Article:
Posted by Art Of Legend India [dot] Com On 11:13 PM
Short Summary: Friends often tell me that I have the dream job. "It must be fantastic," they say, "getting paid to play games." They almost don't believe me when I explain...
Friends often tell me that I have the dream job. "It must be fantastic," they say, "getting paid to play games." They almost don't believe me when I explain the 18 hour days, the time spent in front of the computer and the distinct, specific lack of playing the latest and greatest titles. It sounds like a dream job, but if you want to get to the point where you can live off your work, you need to look past the dream and discover that the reality is far more gruelling than the average office job and with less pay. Requiring more self-control and a never-off attitude, if you think it's easy, think again.
The first thing you need to remember is that you're not paid to play games. A games reviewer is paid a standard rate for their writing about games. This is an important distinction. Just like a travel writer isn't paid for travelling and a food critic isn't paid for visiting restaurants, it is instead just something that comes with the territory. You must play the games to do the write-up, but it is the write-up that's important, and the bit that's most difficult. Writing in an entertaining, informative way isn't like writing a post on a forum and it never ceases to amaze me when I consider the amount of reviews I have to edit that come across like the latter.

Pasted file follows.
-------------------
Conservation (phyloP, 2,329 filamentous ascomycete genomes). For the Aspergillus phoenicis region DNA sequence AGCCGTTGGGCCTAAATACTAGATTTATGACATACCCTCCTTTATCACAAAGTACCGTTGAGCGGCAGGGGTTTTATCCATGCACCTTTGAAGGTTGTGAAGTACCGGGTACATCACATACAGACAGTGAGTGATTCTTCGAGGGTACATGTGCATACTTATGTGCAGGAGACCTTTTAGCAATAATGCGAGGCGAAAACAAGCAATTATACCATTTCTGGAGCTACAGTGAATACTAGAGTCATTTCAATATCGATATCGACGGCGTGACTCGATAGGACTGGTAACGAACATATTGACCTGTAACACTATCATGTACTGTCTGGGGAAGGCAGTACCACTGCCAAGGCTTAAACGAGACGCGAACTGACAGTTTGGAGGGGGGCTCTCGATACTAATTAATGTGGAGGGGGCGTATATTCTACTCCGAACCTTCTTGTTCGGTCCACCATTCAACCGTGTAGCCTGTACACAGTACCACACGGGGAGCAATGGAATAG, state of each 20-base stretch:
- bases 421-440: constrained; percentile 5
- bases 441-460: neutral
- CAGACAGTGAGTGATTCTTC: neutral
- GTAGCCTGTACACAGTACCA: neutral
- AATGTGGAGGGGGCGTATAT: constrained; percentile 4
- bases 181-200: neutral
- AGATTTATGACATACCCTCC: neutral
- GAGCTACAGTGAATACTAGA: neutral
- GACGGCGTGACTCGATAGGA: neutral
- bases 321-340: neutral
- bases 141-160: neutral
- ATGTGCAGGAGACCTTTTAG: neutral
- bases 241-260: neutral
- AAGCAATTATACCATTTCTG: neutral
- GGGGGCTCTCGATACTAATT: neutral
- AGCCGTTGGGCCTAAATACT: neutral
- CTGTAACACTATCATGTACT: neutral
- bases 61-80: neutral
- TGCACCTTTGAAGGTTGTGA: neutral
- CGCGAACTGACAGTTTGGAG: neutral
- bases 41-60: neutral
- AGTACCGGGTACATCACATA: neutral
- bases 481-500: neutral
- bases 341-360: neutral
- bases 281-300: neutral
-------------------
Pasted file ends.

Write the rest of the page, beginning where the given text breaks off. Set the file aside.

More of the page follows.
In fact, that's where the bulk of my time lies. Doing this for a living means being a jack of all trades, and if you can edit, as well as write quick, accurate copy, you'll have a much better chance of being a professional writer. To earn even minimum wage you must either get yourself a monthly salary or find yourself somewhere where you can write 30 articles at $30 each. In the current climate - with so many amateur sites and little advertising revenue to spread between them - this is difficult but not impossible.
On an average day, I'll wake up at around 7:30-8 o clock. This might sound like a luxury, but I've only usually been asleep a few hours, and that sleep is likely interrupted by important messages and emails. The first hour of my morning tends to be replying to emails, editing other people's work and making phone calls. If I've left my office before lunch, it's been a quiet day. Maybe I'll fit in a little news or will make a start on some of my own work, but that's usually left for the afternoon, where I'll write some four or five thousand words over the space of two or three hours.
After a short break, I'll write another couple of thousand words, interrupted by major news, emails and phone calls. While others are heading home for the evening, my day is just warming up and I'll continue to write until midnight. If it's a quiet night, I may just get chance to play a game for review, although it'll be interrupted almost constantly.
Being a video game review writer can be very rewarding, but doing it properly isn't easy. Prepare to sacrifice almost everything you enjoy about the industry in return for the ability to afford food. There's no long gaming sessions here, instead there's just an awful lot of writing.
Mat Growcott is a video game review writer who works for couple of popular gaming websites. He likes what he's doing, even it's not an easy piece of bread. Addicting Games is one of his favourite topic that he likes to write about.